But, I Digress . . .: a brief digression about the massive size of the internet and why you shouldn’t feel bad for calling yourself a writer.

Photo by Markus Spiske on Pexels.com

There’s a scene in an episode of Seinfeld in which a woman cheers on hundreds of marathon runners by shouting, “You’re all winners!”

A few years ago, I wrote a rather short essay that still managed to wander off-topic in spite of its brevity entitled “Everyone is a Writer.” No exclamation point, but it might as well have had one.

My premise was that, in this glorious 21st Century, technology has advanced to the point that everyone could be immediately published and read by readers all over the globe. No pesky publishers or editors. Everyone can now honestly say that they are writers.

What I failed to consider is that the majority of people still aren’t committing a string of alphabetical characters to the ether for possible receivers to “read.” Most people still aren’t writers and don’t want to be writers. They are making fifteen-second video loops, sometimes ranting about some subject they’re pretending that they’re passionate about, or posting memes on Instagram or SnapChat or whatever it is the kids are now into.

It’s true that photo captions are a kind of writing. And many of the monologues don’t really seem off-the-cuff. That suggests some sort of script was written. This may be a loophole.

I mean, Quentin Tarentino was a writer, even before he published his novelization of Once Upon a Time in Hollywood. Scripts count.

So, what I seem to be saying is that everyone who has even a modest desire to be a writer can instantly publish their recipes, opinion pieces, book, music or video reviews, as well as fiction and memoirs, where millions of potential readers can read it on their various screens. At their leisure.

Of course, the digital landscape is extremely cluttered. At this point in its continual evolution, the internet contains so many bytes of information that the numbers involved require Seussian names such as zettabyte and yonnabyte. To create a relatable analogy the way President Ronald Reagan’s speechwriters used to do, there is—right this exact second—enough information that, if all the characters could be printed on paper, from margin-to-margin, top-to-bottom, with no indentations or friendly oasis-like white spaces at all, these pages would cover the entire surface of Earth at a depth of nearly half-an-inch.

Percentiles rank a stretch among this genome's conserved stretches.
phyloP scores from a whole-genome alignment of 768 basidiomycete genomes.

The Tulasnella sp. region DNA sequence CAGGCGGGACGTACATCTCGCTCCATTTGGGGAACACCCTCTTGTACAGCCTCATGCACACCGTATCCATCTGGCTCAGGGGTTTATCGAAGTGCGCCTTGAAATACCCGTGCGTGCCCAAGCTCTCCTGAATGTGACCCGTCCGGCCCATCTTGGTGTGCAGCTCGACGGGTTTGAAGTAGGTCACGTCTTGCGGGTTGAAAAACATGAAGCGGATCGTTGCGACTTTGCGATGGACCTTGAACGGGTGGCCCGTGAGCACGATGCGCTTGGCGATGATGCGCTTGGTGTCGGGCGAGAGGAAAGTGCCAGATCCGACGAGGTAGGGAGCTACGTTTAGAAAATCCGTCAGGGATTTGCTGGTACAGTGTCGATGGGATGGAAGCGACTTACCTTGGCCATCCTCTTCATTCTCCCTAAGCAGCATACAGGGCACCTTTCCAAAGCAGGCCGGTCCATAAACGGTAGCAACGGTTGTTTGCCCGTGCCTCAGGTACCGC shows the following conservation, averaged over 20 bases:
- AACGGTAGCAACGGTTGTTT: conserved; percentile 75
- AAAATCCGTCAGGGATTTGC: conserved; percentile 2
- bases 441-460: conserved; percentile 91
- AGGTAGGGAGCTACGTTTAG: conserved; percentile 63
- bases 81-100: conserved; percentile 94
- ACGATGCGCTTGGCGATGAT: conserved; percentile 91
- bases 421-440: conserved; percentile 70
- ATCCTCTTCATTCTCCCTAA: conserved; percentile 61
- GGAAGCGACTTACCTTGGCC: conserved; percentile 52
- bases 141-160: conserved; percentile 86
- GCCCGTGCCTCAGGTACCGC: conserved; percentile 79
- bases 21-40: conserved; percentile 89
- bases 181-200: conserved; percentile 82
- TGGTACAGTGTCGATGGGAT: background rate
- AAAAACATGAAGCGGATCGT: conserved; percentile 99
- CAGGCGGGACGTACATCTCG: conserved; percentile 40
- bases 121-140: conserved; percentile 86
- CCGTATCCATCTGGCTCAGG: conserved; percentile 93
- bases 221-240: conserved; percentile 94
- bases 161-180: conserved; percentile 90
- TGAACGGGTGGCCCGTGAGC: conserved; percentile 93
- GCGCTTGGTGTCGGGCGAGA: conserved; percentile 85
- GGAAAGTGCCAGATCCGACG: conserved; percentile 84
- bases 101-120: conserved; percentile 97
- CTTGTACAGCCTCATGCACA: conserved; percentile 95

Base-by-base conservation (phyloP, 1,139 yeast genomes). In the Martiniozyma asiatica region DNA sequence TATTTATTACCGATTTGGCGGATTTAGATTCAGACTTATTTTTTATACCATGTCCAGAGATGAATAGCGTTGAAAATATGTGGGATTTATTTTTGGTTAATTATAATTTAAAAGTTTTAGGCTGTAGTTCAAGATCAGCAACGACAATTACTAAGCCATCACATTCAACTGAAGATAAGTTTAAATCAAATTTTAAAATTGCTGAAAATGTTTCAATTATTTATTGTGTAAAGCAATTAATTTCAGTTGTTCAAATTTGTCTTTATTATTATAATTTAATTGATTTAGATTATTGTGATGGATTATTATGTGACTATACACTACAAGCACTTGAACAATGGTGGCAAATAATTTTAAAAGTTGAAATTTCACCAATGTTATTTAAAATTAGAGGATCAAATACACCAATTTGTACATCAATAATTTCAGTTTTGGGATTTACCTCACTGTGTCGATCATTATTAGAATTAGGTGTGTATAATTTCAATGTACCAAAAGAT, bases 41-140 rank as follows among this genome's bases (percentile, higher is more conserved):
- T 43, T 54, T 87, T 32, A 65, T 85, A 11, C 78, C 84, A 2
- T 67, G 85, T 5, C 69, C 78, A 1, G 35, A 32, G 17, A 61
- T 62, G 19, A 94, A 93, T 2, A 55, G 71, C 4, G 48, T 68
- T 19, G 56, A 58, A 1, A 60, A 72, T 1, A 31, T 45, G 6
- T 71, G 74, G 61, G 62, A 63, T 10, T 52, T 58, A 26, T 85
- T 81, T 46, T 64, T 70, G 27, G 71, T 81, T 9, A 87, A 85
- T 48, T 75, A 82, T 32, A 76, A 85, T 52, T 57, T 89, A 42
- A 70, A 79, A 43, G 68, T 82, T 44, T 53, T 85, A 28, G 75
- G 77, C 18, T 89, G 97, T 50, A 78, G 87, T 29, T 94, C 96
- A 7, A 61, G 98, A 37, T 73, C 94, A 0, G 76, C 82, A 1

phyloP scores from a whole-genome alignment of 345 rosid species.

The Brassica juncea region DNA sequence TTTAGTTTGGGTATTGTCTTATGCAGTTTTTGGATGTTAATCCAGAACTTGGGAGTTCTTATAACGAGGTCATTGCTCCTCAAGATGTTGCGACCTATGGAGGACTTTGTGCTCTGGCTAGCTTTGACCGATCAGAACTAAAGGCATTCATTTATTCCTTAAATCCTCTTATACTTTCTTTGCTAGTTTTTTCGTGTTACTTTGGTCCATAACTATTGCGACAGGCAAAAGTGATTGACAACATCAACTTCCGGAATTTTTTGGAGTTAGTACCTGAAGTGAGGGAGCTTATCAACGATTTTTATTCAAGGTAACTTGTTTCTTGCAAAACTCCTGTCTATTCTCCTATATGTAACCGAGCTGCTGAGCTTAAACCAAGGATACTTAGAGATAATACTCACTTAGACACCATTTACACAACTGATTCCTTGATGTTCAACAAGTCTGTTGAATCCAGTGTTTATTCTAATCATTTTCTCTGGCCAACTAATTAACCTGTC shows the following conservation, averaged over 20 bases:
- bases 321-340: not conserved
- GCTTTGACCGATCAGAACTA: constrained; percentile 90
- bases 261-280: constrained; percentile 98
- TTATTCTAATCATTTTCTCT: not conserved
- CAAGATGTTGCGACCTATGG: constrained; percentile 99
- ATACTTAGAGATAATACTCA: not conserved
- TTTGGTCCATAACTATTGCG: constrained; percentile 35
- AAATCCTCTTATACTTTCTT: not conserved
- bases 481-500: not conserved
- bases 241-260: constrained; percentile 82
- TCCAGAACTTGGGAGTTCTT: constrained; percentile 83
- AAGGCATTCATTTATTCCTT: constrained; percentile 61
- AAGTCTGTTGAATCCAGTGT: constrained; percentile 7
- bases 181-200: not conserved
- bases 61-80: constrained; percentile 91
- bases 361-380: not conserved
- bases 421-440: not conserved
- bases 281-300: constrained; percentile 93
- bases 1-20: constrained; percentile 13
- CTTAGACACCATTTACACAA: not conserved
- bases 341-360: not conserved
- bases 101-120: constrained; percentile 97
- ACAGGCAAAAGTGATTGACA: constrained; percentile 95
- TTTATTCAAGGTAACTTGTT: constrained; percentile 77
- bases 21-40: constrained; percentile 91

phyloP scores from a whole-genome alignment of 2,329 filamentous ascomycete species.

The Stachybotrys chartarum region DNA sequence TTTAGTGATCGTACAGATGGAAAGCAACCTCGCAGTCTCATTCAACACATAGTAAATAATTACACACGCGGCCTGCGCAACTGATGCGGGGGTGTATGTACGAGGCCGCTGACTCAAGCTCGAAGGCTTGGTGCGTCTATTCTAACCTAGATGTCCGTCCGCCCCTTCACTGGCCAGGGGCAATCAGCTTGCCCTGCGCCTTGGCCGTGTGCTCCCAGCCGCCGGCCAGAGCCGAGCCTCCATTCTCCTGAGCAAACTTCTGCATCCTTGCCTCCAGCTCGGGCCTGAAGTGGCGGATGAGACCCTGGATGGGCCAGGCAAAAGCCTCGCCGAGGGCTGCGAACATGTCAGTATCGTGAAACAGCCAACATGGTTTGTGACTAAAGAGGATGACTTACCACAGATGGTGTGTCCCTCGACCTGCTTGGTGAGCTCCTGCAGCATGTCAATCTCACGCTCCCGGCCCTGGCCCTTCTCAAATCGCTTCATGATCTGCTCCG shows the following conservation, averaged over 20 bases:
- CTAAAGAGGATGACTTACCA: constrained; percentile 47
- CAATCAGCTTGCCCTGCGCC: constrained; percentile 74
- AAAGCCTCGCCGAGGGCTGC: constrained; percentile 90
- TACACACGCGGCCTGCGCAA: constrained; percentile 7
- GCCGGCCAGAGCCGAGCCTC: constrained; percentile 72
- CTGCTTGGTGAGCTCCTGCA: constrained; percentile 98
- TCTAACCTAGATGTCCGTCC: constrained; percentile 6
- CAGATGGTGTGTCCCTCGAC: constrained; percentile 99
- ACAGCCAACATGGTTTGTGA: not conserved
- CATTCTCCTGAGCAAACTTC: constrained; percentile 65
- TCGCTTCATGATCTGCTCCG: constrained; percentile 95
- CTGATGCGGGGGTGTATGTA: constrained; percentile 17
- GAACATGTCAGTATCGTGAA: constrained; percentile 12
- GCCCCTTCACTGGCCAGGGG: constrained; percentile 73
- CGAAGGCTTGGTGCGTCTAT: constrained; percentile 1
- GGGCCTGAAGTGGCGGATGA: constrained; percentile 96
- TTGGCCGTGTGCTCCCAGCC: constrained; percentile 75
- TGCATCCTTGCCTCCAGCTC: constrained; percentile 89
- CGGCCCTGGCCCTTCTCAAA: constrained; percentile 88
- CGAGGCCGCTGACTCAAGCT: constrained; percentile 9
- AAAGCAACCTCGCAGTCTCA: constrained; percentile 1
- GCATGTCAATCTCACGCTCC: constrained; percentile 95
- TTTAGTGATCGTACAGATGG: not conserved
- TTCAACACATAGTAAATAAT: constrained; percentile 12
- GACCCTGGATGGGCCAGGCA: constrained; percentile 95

Feel free to check my math on this. There is the distinct possibility that anything presented to you by me as factual may not, in fact, be so. One thing is for sure, though. There’s a lot of stuff already there on the internet. If you ever used a search engine, even once, you know there’s a lot of stuff on there. And the amount of information grows exponentially, every minute of the day.

While you have the freedom to self-publish just about anything you want to in digital space, it’s easy for your words to get lost amidst the noise. Your words may only connect with a select handful of people in the world. For some of us, that’s enough.

Maybe I was wrong when I said that everyone was a writer.

It’s more accurate to say everyone can be a writer. Everyone can send their words zipping around the world at lightspeed. You’re a writer before anyone ever reads what you’ve written. It’s just that you don’t feel like a writer until someone else actually reads your stuff. It’s now easier than ever to make this feeling happen.

If you’re reading this, I am a writer. You can be one, too.


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